While school holidays can pose a challenge to most families, for special needs families, they can be especially tough. It’s hard to balance the needs of the whole family while meeting the needs of your special needs child.

It’s even more difficult to do this for two weeks with no break and no respite. So, it’s no surprise some special needs parents view school holidays with dread and trepidation. However, there are strategies special needs parents can use to survive, and even enjoy, school holidays.


Develop a holiday routine

I know it’s wonderful to take a break from routine during holidays, but routine provides structure, a sense of control and a source of comfort for many special needs kids. Creating a holiday routine helps your kids know what to expect each day, so they feel less anxious. A flexible holiday routine (it doesn’t have to be strict) is a practical way to maintain structure. Plus, it will also make it easier to get back into a normal routine when school returns.



Example of a flexible holiday routine © Kirsty Russell


 Utilize visuals and social stories

Visuals (charts and calendars) and social stories (describing a new experience) are a great way to introduce new activities. Try to anticipate and answer all the questions your child may have (focus on the why, when, where, what, how and who questions). Concentrating on the positives and emphasizing the activities that will spark their interest, will also lessen their anxiety and encourage them to have a go.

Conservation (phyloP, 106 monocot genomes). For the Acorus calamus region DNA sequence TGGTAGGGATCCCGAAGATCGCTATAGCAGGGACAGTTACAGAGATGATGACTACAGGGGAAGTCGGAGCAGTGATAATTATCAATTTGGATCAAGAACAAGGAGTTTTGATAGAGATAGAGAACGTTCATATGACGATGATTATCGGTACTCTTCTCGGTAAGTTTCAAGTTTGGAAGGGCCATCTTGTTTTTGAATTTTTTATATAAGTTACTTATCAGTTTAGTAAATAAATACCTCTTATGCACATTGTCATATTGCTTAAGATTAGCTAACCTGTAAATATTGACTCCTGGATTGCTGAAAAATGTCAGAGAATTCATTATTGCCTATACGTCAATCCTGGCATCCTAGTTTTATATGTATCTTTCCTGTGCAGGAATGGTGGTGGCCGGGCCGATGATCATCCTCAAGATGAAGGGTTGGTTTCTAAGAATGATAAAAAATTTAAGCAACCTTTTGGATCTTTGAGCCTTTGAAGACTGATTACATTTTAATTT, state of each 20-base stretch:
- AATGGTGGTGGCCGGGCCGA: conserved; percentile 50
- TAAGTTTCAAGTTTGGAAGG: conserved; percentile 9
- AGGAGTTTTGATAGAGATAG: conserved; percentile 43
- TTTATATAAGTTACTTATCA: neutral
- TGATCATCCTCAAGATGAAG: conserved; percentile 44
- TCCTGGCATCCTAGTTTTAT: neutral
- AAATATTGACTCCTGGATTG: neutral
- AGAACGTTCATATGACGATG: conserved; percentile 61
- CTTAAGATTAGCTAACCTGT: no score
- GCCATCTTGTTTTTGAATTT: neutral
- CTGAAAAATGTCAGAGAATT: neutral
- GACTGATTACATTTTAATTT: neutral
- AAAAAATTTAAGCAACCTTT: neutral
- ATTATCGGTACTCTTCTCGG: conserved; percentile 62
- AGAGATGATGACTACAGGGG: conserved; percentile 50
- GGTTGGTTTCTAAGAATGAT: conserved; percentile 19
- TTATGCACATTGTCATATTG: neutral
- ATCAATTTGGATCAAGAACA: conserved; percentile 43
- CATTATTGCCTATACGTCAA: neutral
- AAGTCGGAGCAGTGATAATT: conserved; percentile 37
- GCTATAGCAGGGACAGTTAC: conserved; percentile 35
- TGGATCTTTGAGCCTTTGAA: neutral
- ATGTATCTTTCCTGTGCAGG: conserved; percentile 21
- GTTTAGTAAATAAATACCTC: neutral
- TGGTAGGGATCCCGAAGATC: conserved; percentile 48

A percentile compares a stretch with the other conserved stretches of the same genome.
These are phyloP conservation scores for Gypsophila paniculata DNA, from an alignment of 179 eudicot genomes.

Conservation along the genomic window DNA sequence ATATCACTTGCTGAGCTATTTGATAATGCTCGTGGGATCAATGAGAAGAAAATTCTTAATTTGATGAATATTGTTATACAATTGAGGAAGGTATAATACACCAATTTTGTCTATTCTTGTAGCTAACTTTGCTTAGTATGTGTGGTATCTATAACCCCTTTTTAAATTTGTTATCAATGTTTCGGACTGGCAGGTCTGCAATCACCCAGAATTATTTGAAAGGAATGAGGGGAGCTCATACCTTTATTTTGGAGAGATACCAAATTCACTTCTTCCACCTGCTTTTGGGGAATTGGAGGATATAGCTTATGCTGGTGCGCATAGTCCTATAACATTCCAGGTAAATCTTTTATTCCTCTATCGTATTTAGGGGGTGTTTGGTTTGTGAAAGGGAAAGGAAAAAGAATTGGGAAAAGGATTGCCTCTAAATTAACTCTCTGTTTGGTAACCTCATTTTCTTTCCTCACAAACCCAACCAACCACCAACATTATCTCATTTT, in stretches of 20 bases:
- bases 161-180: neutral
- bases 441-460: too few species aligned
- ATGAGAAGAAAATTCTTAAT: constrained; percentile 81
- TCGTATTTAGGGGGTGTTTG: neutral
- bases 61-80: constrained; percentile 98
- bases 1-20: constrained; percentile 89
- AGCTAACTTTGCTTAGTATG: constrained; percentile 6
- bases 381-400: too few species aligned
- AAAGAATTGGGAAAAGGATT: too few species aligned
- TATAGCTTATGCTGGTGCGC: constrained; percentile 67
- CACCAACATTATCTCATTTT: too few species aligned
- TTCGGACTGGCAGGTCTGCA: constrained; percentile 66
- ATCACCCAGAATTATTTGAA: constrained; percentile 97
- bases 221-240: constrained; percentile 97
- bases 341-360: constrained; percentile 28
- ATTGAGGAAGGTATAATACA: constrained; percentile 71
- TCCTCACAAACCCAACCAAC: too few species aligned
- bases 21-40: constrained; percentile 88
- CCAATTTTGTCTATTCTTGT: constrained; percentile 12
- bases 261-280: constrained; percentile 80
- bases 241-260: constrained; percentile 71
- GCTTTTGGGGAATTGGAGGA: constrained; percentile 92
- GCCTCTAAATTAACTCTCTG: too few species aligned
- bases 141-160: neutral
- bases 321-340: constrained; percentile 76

Information for a holiday social story © Kirsty Russell


Plan for down time

While away, you may be tempted to fill your days with activities to keep the boredom at bay. But, don’t forget holidays can be stressful for everyone and you need to plan for down time to rest and recharge. When on holidays at home, it pays to build quiet time into your holiday schedule too. Have a movie afternoon together. Play some games. Read some books. Encourage everyone to have some alone time in their rooms.


Find small pockets of time for yourself

This might seem an impossible dream but, even if you don’t think it’s possible, you’re bound to snatch some time from somewhere. I’m talking about a half hour of peace while the kids are occupied with their devices. It could be a 15-minute wander around the backyard. It could even be the 5 minutes you soak up in the shower before facing the day. Be proactive and find small pockets of time so you get time out.


Approach school holidays with positivity

If you greet school holidays with dread, you’ll reap what you sow. You’ll be less likely to make plans, and everyone will pick up on your negativity. However, if you approach the holidays with positivity and you make plans to have fun, the holidays will more likely be a success. So, approach the holidays with positive thoughts. Make plans. Be prepared. Plan to enjoy yourself. It will be good!


Image Photo by Edward Cisneros on Unsplash


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